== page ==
Few fish represent the current challenge of achieving sustainable fisheries better than the Atlantic bluefin tuna. For decades, the international community has allowed the overfishing of this iconic fish in the pursuit of short-term economic gains with little consideration of the future of the species. Yet just in 2015, the United States showed real leadership by implementing management measures to protect bluefin tuna during the annual migration to the Gulf of Mexico to spawn. These gear restricted areas (GRAs)—bluefin tuna spawning hotspots in which surface longline fishing is prohibited—have protected the species better than anyone could have imagined.
Yet now, a proposal from the National Oceanic and Atmospheric Administration Fisheries Service (NOAA Fisheries) would eliminate these protections for Atlantic bluefin tuna in the Gulf, removing successful conservation measures in the only major spawning ground for the western population of this valuable fish. The proposed policy would reopen surface longline fishing in their spawning hotspots during peak times of April and May, which could prompt setbacks for the recovery of this severely depleted fish.
Atlantic bluefin still needs protection
Western Atlantic bluefin is among the most commercially prized fish on Earth. But after decades of mismanagement and overfishing the population today is a little more than half of what it was in 1974, when it was already depleted. And the International Commission for the Conservation of Atlantic Tunas (ICCAT), which is responsible for setting bluefin tuna quotas, hasn’t done enough to recover the population. In 2017, despite uncertainty about the status of the population, ICCAT abandoned its 20-year recovery plan and, in a short-sighted move, raised quotas. Now, ICCAT scientists project the western Atlantic population won’t continue to rebuild but will, in fact, decline.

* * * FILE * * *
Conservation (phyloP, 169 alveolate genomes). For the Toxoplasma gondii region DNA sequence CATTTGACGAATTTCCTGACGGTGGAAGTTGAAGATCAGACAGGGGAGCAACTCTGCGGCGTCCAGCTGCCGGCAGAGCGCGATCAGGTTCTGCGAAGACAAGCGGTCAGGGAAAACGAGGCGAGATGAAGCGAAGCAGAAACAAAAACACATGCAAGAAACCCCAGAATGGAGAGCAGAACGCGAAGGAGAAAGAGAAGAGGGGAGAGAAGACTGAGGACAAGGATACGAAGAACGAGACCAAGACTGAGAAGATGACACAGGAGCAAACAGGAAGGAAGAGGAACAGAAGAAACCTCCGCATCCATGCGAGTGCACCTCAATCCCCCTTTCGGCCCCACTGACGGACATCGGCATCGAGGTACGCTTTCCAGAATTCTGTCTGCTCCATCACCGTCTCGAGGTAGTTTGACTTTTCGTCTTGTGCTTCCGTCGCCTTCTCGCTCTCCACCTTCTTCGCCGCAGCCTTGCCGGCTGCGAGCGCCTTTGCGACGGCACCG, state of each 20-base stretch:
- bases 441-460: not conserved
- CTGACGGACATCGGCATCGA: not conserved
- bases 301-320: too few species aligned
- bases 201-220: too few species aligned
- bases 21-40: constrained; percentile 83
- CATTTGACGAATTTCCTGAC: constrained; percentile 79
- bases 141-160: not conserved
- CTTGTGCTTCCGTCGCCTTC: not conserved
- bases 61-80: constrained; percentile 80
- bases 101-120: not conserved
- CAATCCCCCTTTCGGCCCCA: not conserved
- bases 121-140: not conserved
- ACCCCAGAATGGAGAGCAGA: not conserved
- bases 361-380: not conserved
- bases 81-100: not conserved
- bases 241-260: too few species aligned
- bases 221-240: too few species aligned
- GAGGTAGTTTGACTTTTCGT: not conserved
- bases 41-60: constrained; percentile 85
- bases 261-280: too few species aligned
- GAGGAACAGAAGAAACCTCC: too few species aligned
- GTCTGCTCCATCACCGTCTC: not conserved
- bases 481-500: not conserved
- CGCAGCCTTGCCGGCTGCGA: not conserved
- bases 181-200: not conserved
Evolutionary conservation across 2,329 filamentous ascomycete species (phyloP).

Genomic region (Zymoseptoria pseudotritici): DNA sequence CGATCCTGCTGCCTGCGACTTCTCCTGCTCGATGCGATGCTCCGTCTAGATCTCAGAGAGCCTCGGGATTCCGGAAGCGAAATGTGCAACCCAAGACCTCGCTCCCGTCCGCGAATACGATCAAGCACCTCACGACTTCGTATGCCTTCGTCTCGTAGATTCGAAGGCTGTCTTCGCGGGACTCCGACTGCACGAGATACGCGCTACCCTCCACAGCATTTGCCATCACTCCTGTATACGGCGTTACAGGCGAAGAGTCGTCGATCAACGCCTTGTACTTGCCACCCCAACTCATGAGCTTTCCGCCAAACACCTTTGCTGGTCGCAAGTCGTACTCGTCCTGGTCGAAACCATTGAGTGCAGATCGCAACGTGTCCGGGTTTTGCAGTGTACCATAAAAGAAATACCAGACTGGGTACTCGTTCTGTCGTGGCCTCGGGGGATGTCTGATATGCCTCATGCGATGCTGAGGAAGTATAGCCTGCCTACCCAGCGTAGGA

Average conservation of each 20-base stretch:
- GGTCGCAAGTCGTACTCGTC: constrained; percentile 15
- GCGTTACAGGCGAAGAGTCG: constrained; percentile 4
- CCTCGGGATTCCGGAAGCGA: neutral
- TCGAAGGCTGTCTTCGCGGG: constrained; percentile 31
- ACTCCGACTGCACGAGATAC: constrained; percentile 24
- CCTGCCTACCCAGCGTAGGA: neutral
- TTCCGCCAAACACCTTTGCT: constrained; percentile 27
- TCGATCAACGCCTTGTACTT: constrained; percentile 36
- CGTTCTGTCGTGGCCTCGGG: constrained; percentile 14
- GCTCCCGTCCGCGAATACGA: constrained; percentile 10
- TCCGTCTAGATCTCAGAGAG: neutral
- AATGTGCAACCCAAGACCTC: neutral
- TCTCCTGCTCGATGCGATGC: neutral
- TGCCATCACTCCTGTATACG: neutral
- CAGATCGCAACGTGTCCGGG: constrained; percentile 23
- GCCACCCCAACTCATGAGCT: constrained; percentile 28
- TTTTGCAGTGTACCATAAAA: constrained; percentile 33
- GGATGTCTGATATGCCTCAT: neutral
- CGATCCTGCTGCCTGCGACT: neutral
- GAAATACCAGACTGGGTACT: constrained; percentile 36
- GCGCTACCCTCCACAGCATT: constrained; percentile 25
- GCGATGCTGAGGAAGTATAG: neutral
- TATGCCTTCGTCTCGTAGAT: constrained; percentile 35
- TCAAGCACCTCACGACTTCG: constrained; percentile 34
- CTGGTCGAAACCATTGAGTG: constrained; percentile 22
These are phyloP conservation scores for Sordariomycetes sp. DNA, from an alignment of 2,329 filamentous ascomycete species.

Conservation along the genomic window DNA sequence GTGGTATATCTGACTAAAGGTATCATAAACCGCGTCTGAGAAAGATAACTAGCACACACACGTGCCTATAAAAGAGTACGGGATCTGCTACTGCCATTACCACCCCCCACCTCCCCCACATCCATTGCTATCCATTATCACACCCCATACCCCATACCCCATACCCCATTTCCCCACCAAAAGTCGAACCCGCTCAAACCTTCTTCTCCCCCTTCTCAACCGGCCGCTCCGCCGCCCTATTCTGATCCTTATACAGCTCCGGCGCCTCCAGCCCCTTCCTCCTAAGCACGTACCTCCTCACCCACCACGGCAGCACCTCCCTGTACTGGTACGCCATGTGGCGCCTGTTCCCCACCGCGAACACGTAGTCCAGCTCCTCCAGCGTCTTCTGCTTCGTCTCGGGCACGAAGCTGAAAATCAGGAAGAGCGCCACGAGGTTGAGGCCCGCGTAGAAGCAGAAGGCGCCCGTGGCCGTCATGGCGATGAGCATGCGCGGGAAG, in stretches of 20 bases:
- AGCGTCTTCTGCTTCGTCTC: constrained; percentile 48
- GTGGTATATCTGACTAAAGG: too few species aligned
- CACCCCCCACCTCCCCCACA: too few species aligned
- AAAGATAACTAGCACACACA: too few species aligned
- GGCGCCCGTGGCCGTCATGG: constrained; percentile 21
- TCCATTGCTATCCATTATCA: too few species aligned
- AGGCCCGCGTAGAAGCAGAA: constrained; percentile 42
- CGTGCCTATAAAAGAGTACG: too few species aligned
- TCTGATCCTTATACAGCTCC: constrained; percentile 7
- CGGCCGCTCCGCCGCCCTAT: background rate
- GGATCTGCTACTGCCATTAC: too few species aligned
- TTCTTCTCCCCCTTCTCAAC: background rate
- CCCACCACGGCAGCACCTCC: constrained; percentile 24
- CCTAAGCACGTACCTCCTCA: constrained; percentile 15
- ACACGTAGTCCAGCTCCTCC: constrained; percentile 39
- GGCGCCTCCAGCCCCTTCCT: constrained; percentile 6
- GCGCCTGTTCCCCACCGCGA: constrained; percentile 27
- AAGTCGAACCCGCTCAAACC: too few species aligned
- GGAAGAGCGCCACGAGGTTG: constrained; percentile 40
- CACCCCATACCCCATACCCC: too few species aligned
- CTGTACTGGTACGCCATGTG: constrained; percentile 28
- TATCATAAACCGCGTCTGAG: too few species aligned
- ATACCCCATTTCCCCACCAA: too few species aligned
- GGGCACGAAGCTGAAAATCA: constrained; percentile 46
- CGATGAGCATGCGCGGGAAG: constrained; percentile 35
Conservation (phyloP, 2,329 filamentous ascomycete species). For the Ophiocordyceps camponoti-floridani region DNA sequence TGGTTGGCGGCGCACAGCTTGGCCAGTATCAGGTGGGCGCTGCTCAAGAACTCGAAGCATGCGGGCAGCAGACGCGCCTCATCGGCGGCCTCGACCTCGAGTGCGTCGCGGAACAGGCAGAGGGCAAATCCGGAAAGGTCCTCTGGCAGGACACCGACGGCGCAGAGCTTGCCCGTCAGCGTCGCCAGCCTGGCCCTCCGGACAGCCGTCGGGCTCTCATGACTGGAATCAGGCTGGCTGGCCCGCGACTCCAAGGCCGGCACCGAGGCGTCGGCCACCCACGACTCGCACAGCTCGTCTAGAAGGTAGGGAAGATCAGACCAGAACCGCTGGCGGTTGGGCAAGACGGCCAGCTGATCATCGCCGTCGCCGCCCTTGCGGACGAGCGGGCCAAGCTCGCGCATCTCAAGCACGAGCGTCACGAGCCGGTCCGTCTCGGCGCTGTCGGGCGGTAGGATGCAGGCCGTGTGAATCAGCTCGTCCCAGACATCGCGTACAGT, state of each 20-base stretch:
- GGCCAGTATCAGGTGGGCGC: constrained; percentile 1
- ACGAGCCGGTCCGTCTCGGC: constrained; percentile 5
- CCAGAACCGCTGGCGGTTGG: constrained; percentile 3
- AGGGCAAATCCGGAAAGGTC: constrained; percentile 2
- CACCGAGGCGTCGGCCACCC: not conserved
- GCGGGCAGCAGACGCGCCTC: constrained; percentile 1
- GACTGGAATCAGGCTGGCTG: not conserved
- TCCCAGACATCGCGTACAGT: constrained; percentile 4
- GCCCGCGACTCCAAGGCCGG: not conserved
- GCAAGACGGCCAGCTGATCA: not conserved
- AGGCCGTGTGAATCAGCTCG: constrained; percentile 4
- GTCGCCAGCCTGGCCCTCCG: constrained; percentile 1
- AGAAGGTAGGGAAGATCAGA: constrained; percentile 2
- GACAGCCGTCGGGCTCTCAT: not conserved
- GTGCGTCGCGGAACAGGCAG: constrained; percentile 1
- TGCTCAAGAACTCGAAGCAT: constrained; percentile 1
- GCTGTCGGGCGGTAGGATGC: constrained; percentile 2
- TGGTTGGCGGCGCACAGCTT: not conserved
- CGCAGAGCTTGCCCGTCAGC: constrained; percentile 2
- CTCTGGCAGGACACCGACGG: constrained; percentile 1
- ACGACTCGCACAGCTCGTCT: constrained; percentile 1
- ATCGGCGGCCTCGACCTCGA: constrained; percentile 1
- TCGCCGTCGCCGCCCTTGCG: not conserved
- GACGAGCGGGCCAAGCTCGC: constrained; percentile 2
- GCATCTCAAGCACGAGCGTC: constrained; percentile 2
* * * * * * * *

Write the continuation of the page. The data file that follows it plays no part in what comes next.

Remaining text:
Regulations in the Gulf of Mexico work
In the Gulf, U.S. fishermen have historically used surface longlines to target yellowfin tuna and swordfish, but this gear also catches more than 80 species of nontarget marine life, including bluefin tuna, as bycatch. After NOAA Fisheries implemented the GRAs in 2015, the average number of bluefin tuna hooked on longlines during April and May dropped by 82 percent compared with the annual average for those months from 2006 to 2012. This remarkable reduction in mortality exists only for the closure months, indicating that the GRAs, not other regulations, are responsible for this success. So why would NOAA Fisheries propose to change something that works?
Ending GRAs is a solution in search of a problem. Widely supported by the commercial and recreational fishing communities in and outside of the Gulf region, GRAs have had a significant positive impact on fishermen’s primary targeted catch, yellowfin tuna. In fact, since GRAs were instituted, yellowfin catch during April and May has increased by 38 percent, while bluefin interactions have decreased. This was exactly what the government was hoping would happen. And in a strange twist, NOAA’s own draft environmental impact statement predicts a 20 percent decrease in per-vessel revenue if it reopens the gear restricted areas.
The public has until Sept. 30 to comment on the proposed rule; The Pew Charitable Trusts urges all who support sustainable fisheries to ask NOAA Fisheries to keep these effective regulations in place. The science is clear: GRAs work and are critical to the future health of this economically and ecologically important fish. The rules are supported not only by environmental groups, but by the fishermen who are on the water every day. Now is not the time to go backwards on bluefin tuna policy.
Tom Wheatley is a manager of The Pew Charitable Trusts’ work to conserve marine life in the Gulf of Mexico, and Grantly Galland is an officer with Pew’s international fisheries team.
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